August 4, 2003
There's no place like home
Jim Thome, despite consistently destroying the Twins throughout his days with the Cleveland Indians (I wrote an entry about him last September entitled: "Jim F-ing Thome, aka The Twin Killer"), is one of my favorite baseball players, and has been for quite some time.
That, as well as the fact that he is the starting first baseman on one of my Diamond-Mind teams, has caused me to keep a very close eye on his first season with the Philadelphia Phillies. Philadelphia's box scores are usually among the very first ones I check and I often watch their games on DirecTV (I also have Placido Polanco and Vincente Padilla on that same Diamond-Mind team).
Before I get into the real "meat" of this entry, I have to point out that Jim Thome is having an excellent season. He is currently hitting .262/.379/.534 and is on pace for 39 homers, 35 doubles, 112 walks, 104 runs and 121 RBIs. He's 9th in the NL in homers, 6th in RBIs and 2nd in walks. He's also 2nd among National League first basemen in Equivalent Average (EqA) at .308 and 5th in the NL in Equivalent Runs (EqR) with 78.7.
It's a very good, All-Star level season, there's no doubt about it. It's also a somewhat disappointing season, for Jim Thome's (lofty) standards at least.
Take a look at Thome's EqAs since he became a full-time player in 1995:
While I don't think anyone expected him to repeat last year's amazing numbers in his first season with the Phillies, I suspect his .308 EqA is below what most people, including the Phillies, expected from him. A .308 EqA would match his 2000 EqA as Thome's career-low in 8 seasons as an everyday player. In fact, in those 8 seasons prior to this year, the only time Thome's EqA dipped below .325 was that 2000 season.
Right off the bat, there are two very good explanations for Thome's offensive "drop-off" (if you can even call a .308 EqA a drop-off). First of all, Thome turns 33 years old in a few weeks, so he's definitely well on the "wrong side" of 30, where declines are to be expected. Also, after 1,377 games in the American League, Thome is in the NL for the first time, and it seems reasonable to think that someone may struggle a little with a completely new set of pitchers.
Beyond those two things, Thome moved from Jacobs Field (a slight hitter's park) to Veterans Stadium (a major pitcher's park). A move like that is going to hurt any hitter's numbers, but it appears to have been particularly damaging to Thome's. Take a look at what Thome did at Jacobs Field from 2000-2002, compared to how he performed on the road:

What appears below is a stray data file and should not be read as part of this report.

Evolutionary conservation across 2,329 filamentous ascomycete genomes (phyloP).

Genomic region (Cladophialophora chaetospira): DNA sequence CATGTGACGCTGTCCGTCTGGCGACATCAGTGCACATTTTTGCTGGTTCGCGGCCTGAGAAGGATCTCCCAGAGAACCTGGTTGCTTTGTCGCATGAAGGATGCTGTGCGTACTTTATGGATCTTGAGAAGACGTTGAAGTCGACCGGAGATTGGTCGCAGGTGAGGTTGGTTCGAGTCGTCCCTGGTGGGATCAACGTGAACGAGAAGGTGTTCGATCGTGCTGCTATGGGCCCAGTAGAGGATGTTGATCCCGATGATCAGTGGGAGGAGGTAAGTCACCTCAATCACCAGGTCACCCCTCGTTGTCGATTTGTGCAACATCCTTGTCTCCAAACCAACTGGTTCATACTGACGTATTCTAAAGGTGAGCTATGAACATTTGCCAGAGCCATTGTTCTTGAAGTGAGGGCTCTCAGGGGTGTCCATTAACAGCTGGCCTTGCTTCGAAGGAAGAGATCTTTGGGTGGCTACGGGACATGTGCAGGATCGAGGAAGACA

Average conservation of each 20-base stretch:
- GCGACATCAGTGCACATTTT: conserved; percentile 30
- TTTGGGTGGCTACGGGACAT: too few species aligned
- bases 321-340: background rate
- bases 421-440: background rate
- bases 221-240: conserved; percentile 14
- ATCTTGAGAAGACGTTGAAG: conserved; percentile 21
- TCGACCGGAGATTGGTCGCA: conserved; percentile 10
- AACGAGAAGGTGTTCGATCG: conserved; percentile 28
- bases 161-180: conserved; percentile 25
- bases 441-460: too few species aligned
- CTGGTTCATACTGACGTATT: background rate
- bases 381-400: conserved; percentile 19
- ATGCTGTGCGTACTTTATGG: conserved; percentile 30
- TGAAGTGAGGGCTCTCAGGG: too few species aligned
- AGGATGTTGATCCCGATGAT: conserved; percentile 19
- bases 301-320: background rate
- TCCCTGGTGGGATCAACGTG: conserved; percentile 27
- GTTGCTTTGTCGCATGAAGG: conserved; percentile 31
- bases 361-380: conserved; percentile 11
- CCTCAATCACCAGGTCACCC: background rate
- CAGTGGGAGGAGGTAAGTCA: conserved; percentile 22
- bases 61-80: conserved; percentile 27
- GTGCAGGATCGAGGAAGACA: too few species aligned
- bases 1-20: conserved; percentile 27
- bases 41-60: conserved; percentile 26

JIM THOME 2000-2002
AVG .319 .256
OBP .450 .388
SLG .687 .529
That's a massive difference - 63 points of batting average, 62 points of on-base percentage and 158 points of slugging percentage. Thome was still an excellent hitter on the road, but he was absolutely incredible at home. This isn't a case of "small sample-sizes" either. Those stats are from over 1,900 combined plate appearances, spread over 3 full seasons, and Thome was consistently much better at home in each of the 3 years:
THOME'S OPS (on-base % + slugging %)
Year Home Road +/-
2000 1.034 .827 + 25.0%
2001 1.137 .949 + 19.8%
2002 1.253 .986 + 27.1%
TOTAL 1.137 .917 + 24.0%
Basically, Thome's offense was about 25% better at Jacobs Field than it was everywhere else from 2000 to 2002. That's extremely significant and it should definitely have been an issue this off-season, when he switched teams, leagues and home ballparks.
And wouldn't you know, it was an issue - at least on this website. Here's what I said about Thome back on November 22nd, when he was still a free agent and without a team:
"I am not sure exactly what it is, but Jim Thome is a much better hitter at home, almost freakishly so.
The Phillies seem to be offering Thome a whole lot more money than the Indians are, so they almost have to be the favorites. It is tough to turn down an extra $30 million or so and I am pretty certain I couldn't do it, but for a guy who already has his millions, taking less money to stay in Cleveland might not be such a bad idea.
He is a fan favorite there and has a chance to play his entire career with one team. He has had great success there over the years and has also shown a tendency to be a much better hitter at Jacobs Field than he is anywhere else.
I say if it aint broke, don't fix it - because if he puts up those road numbers (.256/.388/.529) in Philadelphia, no one is gonna be real happy with his decision, except for his agent."
I didn't bring that quote up to talk about whether or not Thome made the right decision leaving Cleveland. I'm sure he's very happy, I know he's very rich and the Phillies and in the playoff hunt, while Cleveland is not.
I brought that quote up because I said that, "If he puts up those road numbers (.256/.388/.529) in Philadelphia, no one is gonna be real happy with his decision, except for his agent." Meanwhile, "those road numbers" (.256/.388/.529) are almost identical to the ones he has put up so far this year (.262/.379/.534).
Thome's hitting on the road this year has actually been quite good (.294/.425/.556), and significantly better than his hitting on the road from 2000-2002. He is, however, getting absolutely killed by his new home ballpark, Veterans Stadium, where he is hitting just .234/.337/.514.